'LIVING WAGE' CAMPAIGN
Despite Arrests, U-Va. Students Devoted to Bettering Workers
Wednesday, April 19, 2006
CHARLOTTESVILLE, April 18 -- When Kevin Simowitz volunteered at the Salvation Army last year, many of the homeless men and women he met had jobs. Some had two.
But he was surprised to learn that they worked at the University of Virginia, where the 20-year-old sophomore from Cincinnati majors in American studies. One even served food in Simowitz's dining hall.
The realization that a worker holding down two jobs might not earn enough to live on prompted Simowitz to join 16 other students in a sit-in at Madison Hall, the campus building housing senior administrators' offices. For four days and three nights, they occupied the lobby, demanding a "living wage" of $10.72 for the lowest-paid university employees.
The sit-in ended Saturday when police, acting on direct orders from university President John T. Casteen III, arrested them on trespassing charges.
"The 17," as they are now called, have been released from jail but are barred from setting foot on the grounds of Madison Hall. The pup tents on the front lawn where their supporters slept for three heady nights also were dismantled yesterday when the administration threatened to impound them.
But the protests continue, drawing dozens and sometimes hundreds of sympathizers in the largest crowds this 20,400-student university has seen since the anti-apartheid demonstrations of the 1980s. Poverty in Charlottesville is decried at daily teach-ins. In a symbolic sit-in, students will take turns sitting in 17 circles chalked on the sidewalk around Madison Hall. A new tent city is being planned.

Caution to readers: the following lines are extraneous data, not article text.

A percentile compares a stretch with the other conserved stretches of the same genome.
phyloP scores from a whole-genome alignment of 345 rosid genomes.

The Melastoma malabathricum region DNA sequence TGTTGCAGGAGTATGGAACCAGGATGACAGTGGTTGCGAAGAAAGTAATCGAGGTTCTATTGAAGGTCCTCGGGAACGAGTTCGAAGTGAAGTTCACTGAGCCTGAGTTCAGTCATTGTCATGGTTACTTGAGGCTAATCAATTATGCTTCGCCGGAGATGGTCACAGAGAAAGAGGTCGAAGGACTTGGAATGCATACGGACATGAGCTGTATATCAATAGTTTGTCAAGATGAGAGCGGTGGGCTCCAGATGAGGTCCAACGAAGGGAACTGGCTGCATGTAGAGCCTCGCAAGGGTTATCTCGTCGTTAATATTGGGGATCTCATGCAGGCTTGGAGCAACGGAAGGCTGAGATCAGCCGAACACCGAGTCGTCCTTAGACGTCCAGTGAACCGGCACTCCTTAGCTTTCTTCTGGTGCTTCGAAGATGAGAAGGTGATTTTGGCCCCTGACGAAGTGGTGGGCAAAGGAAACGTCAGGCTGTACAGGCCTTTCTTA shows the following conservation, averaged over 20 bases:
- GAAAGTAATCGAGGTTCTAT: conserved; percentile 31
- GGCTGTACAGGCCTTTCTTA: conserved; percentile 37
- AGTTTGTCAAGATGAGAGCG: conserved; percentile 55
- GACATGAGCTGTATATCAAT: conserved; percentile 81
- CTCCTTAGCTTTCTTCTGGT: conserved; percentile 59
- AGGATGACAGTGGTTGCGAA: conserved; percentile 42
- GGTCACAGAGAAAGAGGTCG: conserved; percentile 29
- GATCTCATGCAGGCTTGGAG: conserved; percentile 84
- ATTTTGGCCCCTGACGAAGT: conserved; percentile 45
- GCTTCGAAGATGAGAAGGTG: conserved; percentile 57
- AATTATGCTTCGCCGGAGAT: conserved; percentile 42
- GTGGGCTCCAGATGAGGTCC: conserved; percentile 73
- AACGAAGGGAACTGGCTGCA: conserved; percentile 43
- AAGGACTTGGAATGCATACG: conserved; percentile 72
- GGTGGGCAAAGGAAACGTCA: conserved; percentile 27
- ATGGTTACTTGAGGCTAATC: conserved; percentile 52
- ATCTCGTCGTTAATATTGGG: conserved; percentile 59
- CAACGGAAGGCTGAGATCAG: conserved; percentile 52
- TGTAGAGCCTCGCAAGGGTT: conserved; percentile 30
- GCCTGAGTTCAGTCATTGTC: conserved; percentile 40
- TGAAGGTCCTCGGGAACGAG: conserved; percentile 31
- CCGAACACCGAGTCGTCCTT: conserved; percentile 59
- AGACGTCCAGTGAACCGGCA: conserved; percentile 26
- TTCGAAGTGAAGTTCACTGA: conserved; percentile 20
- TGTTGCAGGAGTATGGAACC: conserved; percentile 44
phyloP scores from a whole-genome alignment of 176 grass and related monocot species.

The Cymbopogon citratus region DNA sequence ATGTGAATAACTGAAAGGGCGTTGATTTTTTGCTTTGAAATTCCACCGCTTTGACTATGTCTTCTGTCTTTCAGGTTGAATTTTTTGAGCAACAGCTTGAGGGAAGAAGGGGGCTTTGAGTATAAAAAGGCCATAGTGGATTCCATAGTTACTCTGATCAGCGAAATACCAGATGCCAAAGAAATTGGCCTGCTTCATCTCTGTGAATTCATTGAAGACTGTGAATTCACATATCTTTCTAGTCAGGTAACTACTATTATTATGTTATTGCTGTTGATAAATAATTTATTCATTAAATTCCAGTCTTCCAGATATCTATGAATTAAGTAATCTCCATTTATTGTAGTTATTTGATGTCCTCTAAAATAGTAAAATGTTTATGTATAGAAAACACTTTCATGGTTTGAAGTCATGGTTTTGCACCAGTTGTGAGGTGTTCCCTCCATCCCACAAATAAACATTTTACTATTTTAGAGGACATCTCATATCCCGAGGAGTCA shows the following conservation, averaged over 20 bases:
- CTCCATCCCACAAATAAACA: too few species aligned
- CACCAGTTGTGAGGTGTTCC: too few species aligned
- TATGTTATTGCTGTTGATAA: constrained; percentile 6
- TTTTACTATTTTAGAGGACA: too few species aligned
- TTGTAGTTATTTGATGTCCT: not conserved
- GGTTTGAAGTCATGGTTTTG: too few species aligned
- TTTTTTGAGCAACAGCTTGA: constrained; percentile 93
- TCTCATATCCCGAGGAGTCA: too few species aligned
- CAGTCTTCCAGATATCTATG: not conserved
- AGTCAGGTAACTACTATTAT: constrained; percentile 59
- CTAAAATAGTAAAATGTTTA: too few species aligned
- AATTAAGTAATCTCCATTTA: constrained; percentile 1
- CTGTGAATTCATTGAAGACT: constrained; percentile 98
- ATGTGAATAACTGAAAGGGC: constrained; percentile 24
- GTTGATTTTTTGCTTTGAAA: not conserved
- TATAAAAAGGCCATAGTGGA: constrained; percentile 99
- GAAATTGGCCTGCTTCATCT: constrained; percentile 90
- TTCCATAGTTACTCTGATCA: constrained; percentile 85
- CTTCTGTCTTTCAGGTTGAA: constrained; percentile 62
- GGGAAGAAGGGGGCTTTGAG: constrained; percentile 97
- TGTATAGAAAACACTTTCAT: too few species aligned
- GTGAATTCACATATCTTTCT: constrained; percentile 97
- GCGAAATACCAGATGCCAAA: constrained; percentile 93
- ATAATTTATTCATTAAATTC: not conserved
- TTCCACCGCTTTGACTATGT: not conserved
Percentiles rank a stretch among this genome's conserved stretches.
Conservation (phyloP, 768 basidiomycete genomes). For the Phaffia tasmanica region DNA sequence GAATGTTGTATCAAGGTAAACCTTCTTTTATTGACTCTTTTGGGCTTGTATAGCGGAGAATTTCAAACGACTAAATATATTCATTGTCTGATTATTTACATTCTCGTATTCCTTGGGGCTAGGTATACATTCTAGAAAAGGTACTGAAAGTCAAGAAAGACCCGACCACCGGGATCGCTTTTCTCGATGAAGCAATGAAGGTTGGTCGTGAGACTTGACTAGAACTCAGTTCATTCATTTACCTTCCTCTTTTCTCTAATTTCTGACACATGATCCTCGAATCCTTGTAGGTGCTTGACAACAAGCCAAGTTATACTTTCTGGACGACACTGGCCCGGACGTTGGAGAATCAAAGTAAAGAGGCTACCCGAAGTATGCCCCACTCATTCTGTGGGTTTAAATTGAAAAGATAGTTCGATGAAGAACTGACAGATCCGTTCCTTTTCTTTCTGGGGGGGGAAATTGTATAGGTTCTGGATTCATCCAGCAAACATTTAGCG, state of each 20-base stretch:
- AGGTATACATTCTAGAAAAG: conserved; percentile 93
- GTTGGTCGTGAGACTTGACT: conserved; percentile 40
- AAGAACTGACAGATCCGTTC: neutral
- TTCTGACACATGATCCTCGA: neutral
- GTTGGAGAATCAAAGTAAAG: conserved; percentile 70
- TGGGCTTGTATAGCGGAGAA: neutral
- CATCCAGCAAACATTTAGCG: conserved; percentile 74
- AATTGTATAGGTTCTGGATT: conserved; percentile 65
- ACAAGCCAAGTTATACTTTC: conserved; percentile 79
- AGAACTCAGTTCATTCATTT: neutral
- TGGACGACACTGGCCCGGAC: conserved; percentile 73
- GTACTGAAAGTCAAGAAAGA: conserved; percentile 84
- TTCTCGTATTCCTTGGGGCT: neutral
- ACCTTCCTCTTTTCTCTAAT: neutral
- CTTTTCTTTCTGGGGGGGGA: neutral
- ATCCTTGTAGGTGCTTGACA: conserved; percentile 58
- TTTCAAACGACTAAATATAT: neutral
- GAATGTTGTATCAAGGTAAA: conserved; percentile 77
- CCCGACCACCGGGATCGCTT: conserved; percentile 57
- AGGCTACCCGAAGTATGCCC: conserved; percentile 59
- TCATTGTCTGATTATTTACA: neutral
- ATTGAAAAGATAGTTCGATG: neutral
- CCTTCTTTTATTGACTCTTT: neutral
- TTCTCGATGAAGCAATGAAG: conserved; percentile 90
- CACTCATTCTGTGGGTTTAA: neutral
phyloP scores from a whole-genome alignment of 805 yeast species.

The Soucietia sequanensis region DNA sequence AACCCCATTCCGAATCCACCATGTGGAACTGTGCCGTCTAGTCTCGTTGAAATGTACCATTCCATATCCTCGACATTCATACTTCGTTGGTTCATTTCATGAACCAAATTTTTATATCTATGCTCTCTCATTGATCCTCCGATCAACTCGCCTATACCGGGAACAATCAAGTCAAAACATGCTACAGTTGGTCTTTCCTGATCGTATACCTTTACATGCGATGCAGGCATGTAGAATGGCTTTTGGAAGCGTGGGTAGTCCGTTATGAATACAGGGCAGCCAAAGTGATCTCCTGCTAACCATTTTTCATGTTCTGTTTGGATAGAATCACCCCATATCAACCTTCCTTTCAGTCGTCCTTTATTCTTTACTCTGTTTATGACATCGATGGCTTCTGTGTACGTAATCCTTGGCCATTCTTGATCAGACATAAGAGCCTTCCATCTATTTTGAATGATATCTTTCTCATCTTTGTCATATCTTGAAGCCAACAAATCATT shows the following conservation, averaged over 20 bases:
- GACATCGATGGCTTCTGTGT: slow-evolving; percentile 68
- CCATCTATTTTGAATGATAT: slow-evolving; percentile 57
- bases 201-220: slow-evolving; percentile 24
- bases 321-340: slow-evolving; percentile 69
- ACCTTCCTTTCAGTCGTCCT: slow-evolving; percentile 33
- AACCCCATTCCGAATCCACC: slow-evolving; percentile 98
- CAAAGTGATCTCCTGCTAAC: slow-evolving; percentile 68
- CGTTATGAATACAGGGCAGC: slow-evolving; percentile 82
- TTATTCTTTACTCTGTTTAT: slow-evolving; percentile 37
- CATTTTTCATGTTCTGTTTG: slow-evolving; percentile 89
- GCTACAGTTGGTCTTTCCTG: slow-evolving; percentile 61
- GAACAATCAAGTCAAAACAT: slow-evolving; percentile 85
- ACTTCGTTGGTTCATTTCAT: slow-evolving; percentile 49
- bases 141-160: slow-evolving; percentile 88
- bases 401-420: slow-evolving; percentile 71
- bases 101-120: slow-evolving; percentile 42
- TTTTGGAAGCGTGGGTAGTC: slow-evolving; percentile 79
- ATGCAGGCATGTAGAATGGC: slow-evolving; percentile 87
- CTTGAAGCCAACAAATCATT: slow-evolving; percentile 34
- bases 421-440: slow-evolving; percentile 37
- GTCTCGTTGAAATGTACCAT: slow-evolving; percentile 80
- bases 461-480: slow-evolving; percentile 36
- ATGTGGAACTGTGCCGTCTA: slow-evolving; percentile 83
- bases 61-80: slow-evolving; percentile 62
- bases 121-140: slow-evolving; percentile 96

"It's a movement that will not end until we have a living wage at this university," Simowitz said. "A lot of people are fired up about this right now."
The "academical village" founded and designed by Thomas Jefferson is just one of the latest college campuses to be galvanized by the movement for a living wage this spring. A tent city has gone up at the University of Vermont, and students at the University of Miami have gone on a fast.
And at U-Va.'s sister school, the University of Mary Washington in Fredericksburg, students are touting the success of last year's demonstrations, which they credit for an increase in the base pay for workers.
Students from Georgetown University, where a nine-day hunger strike last year led to higher wages, are working with the Living Wage Action Coalition, which includes five campuses and helps coordinate campaigns at more than 50 others. The coalition offers training workshops and even flies student activists to other campuses. Georgetown students have visited U-Va. and other schools urging similar protests, activists said.
Emotions are particularly high at the University of Miami, where a fasting senior was taken to a hospital yesterday. Bethany Quinn of McLean, 20, another student protester existing on juice and miso soup, said she is committed to helping workers: "These are members of our community, the people who take care of our university. That deserves a lot of respect."